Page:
Jason Truesdell : Pursuing My Passions

A life in flux. Soon to be immigrant to Japan. Recently migrated this blog from another platform after many years of neglect (about March 6, 2017). Sorry for the styling and functionality potholes; I am working on cleaning things up and making it usable again.

So crowded nobody goes there anymore

jason

Over the weekend Seattle Center hosted its annual spectacle of mediocre food. I almost completely forgot it was set to happen until I spotted a note about it in one of the Seattle weekly papers late in the week.

My left foot is still easily inflamed, so I didn't go, but I'm not sure I would have expended any more effort had circumstances been more favorable.

Perhaps I'm the only one, but Bite of Seattle no longer holds the same appeal to me it once did. Last year, Hiromi and I kept fairly busy attending most of the notable Seattle festivals, from Folklife to the Solstice Parade, from the Pride Parade to Bumbershoot. We even hit the Seattle Cheese Festival, accidentally found ourselves at a Leavenworth, WA parade, and even unexpectedly found ourselves at a hydroplane event on our way to Sol Duc in the Olympic Peninsula.

But I'm fairly sure we skipped what is ostensibly the most food-centric event of the year: The annual Bite of Seattle. Near as I can tell, we stayed home and grilled peaches and made falafel.

It's probably been two or three years since I last attended the Bite. The prospect of braving large crowds of people standing in long lines waiting for almost exactly the same food that appears at ever other summer event in the region no longer holds much appeal for me.

Sure, they have the semi-fancy John Hinterberger/Kathy Casey/Tom Douglas circuit (the featured Seattle food personality changes year-to-year), but I don't think the festival does much to highlight Seattle-area restaurants anymore.

It takes almost $3000 just to rent space for the booth for the weekend, not to mention all of the equipment and staffing costs, so I think most of the interesting restaurants in Seattle have been opting out. It's a shame, because as far as I understand, the event originally had the aim of promoting local restaurants, rather than being a place to get standard greasy fair grub.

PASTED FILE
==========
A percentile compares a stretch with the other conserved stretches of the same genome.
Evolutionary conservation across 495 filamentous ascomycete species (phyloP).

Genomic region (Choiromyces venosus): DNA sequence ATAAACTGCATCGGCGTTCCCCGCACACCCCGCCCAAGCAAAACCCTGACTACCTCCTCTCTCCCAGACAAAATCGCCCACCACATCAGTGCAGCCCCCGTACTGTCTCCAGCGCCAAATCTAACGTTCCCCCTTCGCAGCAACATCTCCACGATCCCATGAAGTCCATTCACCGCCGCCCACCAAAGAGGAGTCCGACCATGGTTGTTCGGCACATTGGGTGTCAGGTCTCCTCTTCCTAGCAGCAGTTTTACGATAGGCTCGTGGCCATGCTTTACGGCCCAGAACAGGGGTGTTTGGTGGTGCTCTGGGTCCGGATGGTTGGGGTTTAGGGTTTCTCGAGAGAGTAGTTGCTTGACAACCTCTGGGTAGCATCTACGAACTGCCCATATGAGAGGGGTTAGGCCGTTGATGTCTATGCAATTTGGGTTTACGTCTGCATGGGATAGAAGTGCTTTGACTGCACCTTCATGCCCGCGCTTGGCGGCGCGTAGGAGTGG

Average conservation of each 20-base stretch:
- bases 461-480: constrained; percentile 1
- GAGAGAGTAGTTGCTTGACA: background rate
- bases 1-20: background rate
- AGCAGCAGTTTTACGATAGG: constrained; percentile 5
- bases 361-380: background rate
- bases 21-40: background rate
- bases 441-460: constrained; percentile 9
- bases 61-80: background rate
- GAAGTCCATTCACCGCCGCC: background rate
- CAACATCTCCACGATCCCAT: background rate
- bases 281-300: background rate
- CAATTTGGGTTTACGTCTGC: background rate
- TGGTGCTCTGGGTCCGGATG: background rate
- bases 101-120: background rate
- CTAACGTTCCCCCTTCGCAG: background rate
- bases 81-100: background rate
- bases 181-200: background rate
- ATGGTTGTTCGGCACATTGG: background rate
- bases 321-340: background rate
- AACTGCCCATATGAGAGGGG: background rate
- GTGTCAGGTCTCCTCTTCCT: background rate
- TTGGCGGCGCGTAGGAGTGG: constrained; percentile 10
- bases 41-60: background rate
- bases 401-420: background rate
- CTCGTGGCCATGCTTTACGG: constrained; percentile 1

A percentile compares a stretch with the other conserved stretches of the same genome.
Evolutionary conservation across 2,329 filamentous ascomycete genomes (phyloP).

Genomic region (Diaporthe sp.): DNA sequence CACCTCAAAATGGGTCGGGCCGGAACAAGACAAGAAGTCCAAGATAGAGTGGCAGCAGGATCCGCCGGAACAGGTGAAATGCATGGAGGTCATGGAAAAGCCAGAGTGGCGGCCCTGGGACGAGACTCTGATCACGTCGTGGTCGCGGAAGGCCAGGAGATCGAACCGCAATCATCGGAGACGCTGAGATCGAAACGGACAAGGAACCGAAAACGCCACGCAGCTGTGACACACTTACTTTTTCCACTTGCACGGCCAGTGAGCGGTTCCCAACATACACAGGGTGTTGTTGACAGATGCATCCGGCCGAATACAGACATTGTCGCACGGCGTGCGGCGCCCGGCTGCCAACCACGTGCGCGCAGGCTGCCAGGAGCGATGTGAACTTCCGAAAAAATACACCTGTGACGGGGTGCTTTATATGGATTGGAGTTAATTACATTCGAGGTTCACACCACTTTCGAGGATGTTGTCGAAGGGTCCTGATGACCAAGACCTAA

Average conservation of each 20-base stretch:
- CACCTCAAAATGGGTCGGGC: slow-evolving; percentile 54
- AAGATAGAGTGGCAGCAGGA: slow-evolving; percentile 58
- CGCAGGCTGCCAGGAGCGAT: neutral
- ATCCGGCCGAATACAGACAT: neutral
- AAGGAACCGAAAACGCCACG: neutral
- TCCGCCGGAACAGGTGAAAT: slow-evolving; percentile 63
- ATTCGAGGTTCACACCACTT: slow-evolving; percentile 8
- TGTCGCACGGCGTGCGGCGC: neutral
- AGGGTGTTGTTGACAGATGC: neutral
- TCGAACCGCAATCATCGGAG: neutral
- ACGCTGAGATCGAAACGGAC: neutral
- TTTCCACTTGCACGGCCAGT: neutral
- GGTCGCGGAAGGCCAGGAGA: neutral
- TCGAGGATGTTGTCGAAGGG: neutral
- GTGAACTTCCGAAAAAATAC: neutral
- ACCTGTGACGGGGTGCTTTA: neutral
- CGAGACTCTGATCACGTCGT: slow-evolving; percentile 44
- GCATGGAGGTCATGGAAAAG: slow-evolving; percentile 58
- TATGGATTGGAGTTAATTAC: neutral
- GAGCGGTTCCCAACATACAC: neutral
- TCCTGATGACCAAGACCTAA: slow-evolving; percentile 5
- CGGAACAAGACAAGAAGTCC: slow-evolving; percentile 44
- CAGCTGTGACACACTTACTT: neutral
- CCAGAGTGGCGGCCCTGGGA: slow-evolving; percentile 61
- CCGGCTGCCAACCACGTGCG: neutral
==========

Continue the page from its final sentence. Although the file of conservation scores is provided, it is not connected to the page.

When I look at the restaurant list this year, it seems that a fair number of "real" restaurants are on the list, but even most of those are fixtures of the festival event circuit. Aside from those few spots, I think I've seen enough of Biringer Farms semi-frozen hyper-sweet strawberry shortcake, Ziegler's curly fries, Shishkaberrys skewered chocolate dipped fruits and Scotty's seafood sandwiches. It doesn't look like even a handful of the restaurants are the kind of chef-owner-operated places that make eating in Seattle interesting and remarkable.

You can't even get a decent cup of coffee at the event thanks to sponsorship restrictions. In Seattle. Why even bother showing up?

I must be idealizing the event somewhat, because even thinking back to when I first went to Bite of Seattle in 1996 or 1997 or so, I can't think of any remarkable restaurants that I was introduced to via the festival. But I do think it was more exciting for me back then. Have I just become jaded, or did the "Bite" once have more bite?

What else to do?

Sparkling sake from Sakenomi

Fortunately, Seattle is vibrant enough that we have other things going on even during major festivals. Sakenomi bravely opened a small sake retail shop in Pioneer Square, and had their grand opening event all Saturday afternoon. A friend of mine from my Japanese Meetup went with me to chat with the owners and to nibble on champagne grapes and cheese and crackers.

The shop is pleasantly unpretentious, and Johnnie and Taiko are working hard to make sake as accessible as possible. Our brief conversation made it clear just how few degrees of separation there are in Seattle's Japanese community... the store features sake ware from Akiko's Pottery and the staff wears T-shirts designed by Masa of Three Tree Tea.

Considering the location, I'm a bit surprised that they've made the choice to create more of a retail venue than a bar, but the interior is constructed in a way that they can probably evolve in that direction if it turns out to make more sense.

Pioneer Square is a difficult place to operate a retail shop. Even a lot of the galleries have been struggling as Pioneer Square loses its hold on the art buying public. I'm curious if it's possible to make money on a retail project down there that isn't a convenience store.

I wish them well... the space is cute and the environment is much more welcoming and apprachable than the average Asian market sake aisle.

I took home a nice bottle of semi-effervescent sake.

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